The isolation and initial characterization of mercury resistant chemolithotrophic thermophilic bacteria from mercury rich geothermal springs

Aspassia D. Chatziefthimiou, Melitza Crespo-Medina, Yanping Wang, Costantino Vetriani, Tamar Barkay

Research output: Contribution to journalArticle

31 Citations (Scopus)

Abstract

Mercury rich geothermal springs are likely environments where mercury resistance is critical to microbial life and where microbe-mercury interactions may have evolved. Eleven facultative thermophilic and chemolithoautotrophic, thiosulfate oxidizing bacteria were isolated from thiosulfate enrichments of biofilms from mercury rich hot sulfidic springs in Mount Amiata, Italy. Some strains were highly resistant to mercury (≥200 μM HgCl2) regardless of its presence or absence during primary enrichments, and three reduced ionic mercury to its elemental form. The gene encoding for the mercuric reductase enzyme (MerA), was amplified by PCR from seven strains. However, one highly resistant strain did not reduce mercury nor carried merA, suggesting an alternative resistance mechanism. All strains were members of the order Bacillales and were most closely related to previously described thermophiles belonging to the Firmicutes. Phylogenetic analyses clustered the MerA of the isolates in two supported novel nodes within the Firmicutes lineage and a comparison with the 16S rRNA gene tree suggested at least one case of horizontal gene transfer. Overall, the results show that the thermophilic thiosulfate oxidizing isolates were adapted to life in presence of mercury mostly, but not exclusively, by possessing MerA. These findings suggest that reduction of mercury by chemolithotrophic thermophilic bacteria may mobilize mercury from sulfur and iron deposits in geothermal environments.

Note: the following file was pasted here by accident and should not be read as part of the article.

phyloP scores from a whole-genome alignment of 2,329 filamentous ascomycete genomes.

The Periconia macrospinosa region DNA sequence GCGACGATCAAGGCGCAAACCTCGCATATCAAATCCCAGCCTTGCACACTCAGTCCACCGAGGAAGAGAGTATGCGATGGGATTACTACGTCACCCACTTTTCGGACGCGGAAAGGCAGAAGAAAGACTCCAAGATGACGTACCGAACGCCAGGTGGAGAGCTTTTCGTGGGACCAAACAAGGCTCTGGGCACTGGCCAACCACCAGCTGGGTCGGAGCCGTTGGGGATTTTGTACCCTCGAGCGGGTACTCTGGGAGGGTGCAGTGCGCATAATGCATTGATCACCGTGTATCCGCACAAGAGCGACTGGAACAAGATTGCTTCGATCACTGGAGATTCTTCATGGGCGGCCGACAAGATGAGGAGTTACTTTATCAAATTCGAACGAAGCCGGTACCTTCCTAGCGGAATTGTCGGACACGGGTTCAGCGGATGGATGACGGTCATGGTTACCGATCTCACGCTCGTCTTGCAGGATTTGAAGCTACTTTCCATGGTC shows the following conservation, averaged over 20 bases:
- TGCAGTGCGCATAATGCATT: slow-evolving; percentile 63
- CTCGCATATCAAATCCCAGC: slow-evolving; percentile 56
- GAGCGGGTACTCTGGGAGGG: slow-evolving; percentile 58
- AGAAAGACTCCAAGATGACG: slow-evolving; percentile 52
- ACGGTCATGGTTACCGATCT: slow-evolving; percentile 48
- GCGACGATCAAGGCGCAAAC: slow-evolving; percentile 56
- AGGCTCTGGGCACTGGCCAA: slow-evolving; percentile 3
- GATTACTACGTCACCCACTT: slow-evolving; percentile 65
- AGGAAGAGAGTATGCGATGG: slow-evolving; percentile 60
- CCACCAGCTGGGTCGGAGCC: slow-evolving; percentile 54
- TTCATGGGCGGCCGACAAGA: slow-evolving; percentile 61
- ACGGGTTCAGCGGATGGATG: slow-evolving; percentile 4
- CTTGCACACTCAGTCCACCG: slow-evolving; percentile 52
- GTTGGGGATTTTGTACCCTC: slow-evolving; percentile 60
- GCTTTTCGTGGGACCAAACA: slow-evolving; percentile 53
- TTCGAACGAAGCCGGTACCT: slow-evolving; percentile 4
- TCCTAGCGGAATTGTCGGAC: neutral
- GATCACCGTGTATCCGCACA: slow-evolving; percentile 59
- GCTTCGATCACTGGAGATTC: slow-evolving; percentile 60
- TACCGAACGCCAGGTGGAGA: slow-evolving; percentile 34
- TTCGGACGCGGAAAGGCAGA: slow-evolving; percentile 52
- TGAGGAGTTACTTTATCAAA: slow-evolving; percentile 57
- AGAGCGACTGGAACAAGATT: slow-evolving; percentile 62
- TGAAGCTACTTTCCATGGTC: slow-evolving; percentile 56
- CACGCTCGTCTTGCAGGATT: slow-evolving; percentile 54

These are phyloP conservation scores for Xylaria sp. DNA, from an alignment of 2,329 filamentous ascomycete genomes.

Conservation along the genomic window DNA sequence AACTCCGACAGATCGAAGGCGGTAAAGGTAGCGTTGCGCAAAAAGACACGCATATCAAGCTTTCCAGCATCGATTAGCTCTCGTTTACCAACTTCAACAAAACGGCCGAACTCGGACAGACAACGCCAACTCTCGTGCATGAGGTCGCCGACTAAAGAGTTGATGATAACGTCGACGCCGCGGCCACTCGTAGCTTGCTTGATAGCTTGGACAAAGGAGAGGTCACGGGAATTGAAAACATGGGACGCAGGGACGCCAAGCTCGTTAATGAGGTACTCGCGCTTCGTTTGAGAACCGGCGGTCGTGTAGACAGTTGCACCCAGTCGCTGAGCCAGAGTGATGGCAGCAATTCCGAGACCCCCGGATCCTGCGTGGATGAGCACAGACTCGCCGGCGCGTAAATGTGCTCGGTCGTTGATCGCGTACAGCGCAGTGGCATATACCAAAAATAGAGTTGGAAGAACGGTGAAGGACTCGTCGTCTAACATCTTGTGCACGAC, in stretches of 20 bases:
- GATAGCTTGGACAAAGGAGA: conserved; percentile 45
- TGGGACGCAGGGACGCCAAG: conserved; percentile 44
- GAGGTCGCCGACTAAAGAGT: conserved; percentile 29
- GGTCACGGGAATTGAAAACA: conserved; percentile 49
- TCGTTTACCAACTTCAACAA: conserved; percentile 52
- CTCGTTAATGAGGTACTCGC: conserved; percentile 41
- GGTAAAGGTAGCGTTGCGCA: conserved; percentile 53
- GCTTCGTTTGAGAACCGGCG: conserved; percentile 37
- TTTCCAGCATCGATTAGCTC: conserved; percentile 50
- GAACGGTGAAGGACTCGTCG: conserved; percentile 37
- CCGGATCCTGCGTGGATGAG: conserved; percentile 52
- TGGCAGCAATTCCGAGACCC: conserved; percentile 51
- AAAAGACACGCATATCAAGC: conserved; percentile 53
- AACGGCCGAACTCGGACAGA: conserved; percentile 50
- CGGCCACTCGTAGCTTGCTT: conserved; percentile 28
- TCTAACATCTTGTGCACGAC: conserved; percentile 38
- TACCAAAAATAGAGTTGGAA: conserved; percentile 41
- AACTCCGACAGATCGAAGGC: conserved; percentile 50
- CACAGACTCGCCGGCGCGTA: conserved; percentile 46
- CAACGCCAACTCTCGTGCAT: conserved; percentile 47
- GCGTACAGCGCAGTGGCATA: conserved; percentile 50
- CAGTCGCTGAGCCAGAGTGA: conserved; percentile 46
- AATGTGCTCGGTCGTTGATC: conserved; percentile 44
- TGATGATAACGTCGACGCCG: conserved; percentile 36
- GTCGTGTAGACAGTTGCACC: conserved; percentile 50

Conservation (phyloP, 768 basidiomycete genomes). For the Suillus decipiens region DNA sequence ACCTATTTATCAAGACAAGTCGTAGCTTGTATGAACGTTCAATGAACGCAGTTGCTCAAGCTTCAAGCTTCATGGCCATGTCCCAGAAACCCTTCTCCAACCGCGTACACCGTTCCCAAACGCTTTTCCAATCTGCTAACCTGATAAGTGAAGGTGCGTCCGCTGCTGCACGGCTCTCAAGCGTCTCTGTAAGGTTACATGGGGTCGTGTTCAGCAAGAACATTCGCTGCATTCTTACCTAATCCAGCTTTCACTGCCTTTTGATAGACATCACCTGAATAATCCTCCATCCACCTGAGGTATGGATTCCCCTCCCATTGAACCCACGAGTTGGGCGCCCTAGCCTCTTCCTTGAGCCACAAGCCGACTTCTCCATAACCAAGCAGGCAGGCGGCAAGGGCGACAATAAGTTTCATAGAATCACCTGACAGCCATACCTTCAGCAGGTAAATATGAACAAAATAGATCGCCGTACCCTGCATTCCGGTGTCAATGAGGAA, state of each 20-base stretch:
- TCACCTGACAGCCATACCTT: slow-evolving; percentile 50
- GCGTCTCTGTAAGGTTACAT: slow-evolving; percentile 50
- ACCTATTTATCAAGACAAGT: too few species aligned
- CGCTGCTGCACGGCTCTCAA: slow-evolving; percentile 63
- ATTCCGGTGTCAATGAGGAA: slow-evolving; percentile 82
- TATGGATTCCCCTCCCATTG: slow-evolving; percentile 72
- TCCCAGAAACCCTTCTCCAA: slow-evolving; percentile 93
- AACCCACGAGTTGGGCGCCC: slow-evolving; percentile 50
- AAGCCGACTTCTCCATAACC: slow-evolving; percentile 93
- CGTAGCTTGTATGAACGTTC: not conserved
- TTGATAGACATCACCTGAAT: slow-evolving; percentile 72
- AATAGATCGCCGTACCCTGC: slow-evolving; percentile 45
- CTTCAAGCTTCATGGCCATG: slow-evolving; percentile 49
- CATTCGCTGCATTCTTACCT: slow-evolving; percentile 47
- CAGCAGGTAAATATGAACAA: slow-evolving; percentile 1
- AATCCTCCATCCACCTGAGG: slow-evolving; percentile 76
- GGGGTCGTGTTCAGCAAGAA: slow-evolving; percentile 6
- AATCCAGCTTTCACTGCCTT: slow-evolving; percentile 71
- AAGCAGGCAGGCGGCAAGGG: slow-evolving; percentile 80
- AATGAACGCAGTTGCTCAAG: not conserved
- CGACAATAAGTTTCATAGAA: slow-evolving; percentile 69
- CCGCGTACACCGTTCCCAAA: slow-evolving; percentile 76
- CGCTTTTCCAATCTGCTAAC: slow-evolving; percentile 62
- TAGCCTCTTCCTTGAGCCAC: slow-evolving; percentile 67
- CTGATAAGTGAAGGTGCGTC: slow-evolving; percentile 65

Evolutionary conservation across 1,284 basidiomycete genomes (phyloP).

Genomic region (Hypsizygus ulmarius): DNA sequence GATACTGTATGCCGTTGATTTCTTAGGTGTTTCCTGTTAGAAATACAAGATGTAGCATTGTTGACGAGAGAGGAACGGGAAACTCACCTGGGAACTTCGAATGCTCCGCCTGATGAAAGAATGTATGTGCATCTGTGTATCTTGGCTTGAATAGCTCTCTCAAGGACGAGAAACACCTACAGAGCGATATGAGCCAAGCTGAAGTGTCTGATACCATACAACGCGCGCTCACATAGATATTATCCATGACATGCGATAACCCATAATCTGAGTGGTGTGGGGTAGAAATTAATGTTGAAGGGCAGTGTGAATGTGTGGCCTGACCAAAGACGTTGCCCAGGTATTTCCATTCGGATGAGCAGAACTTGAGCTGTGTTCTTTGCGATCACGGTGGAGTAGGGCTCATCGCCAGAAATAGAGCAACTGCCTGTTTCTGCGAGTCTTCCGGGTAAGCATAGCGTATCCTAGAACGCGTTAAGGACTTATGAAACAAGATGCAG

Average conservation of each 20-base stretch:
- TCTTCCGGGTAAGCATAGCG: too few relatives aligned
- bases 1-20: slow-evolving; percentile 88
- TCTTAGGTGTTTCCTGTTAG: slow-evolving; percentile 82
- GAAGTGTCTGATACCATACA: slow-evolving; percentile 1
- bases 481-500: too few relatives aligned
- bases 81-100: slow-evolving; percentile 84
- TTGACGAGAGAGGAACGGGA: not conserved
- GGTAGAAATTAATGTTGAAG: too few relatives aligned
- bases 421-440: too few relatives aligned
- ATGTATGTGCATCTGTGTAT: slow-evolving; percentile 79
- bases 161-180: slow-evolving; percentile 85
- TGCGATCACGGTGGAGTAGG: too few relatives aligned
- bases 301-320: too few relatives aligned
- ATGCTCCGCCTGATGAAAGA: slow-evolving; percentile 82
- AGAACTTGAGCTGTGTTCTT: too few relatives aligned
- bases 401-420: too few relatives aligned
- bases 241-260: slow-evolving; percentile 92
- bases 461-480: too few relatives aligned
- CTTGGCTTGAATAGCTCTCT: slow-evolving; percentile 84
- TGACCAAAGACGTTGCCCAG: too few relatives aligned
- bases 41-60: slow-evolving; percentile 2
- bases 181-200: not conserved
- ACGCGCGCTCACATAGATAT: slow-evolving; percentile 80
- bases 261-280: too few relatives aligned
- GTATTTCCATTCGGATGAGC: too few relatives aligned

Original languageEnglish (US)
Pages (from-to)469-479
Number of pages11
JournalExtremophiles
Volume11
Issue number3
DOIs
StatePublished - May 1 2007

Fingerprint

Hot Springs
Mercury
Bacteria
Thiosulfates
Bacillales
Enzymes
Horizontal Gene Transfer
Mercuric Chloride
Biofilms
rRNA Genes
Sulfur
Italy
Iron

All Science Journal Classification (ASJC) codes

  • Microbiology
  • Molecular Medicine

Keywords

  • Cheolithotrophs
  • Hot sulfidic springs
  • Mercury
  • Thermophiles

Cite this

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abstract = "Mercury rich geothermal springs are likely environments where mercury resistance is critical to microbial life and where microbe-mercury interactions may have evolved. Eleven facultative thermophilic and chemolithoautotrophic, thiosulfate oxidizing bacteria were isolated from thiosulfate enrichments of biofilms from mercury rich hot sulfidic springs in Mount Amiata, Italy. Some strains were highly resistant to mercury (≥200 μM HgCl2) regardless of its presence or absence during primary enrichments, and three reduced ionic mercury to its elemental form. The gene encoding for the mercuric reductase enzyme (MerA), was amplified by PCR from seven strains. However, one highly resistant strain did not reduce mercury nor carried merA, suggesting an alternative resistance mechanism. All strains were members of the order Bacillales and were most closely related to previously described thermophiles belonging to the Firmicutes. Phylogenetic analyses clustered the MerA of the isolates in two supported novel nodes within the Firmicutes lineage and a comparison with the 16S rRNA gene tree suggested at least one case of horizontal gene transfer. Overall, the results show that the thermophilic thiosulfate oxidizing isolates were adapted to life in presence of mercury mostly, but not exclusively, by possessing MerA. These findings suggest that reduction of mercury by chemolithotrophic thermophilic bacteria may mobilize mercury from sulfur and iron deposits in geothermal environments.",
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The isolation and initial characterization of mercury resistant chemolithotrophic thermophilic bacteria from mercury rich geothermal springs. / Chatziefthimiou, Aspassia D.; Crespo-Medina, Melitza; Wang, Yanping; Vetriani, Costantino; Barkay, Tamar.

In: Extremophiles, Vol. 11, No. 3, 01.05.2007, p. 469-479.

Research output: Contribution to journalArticle

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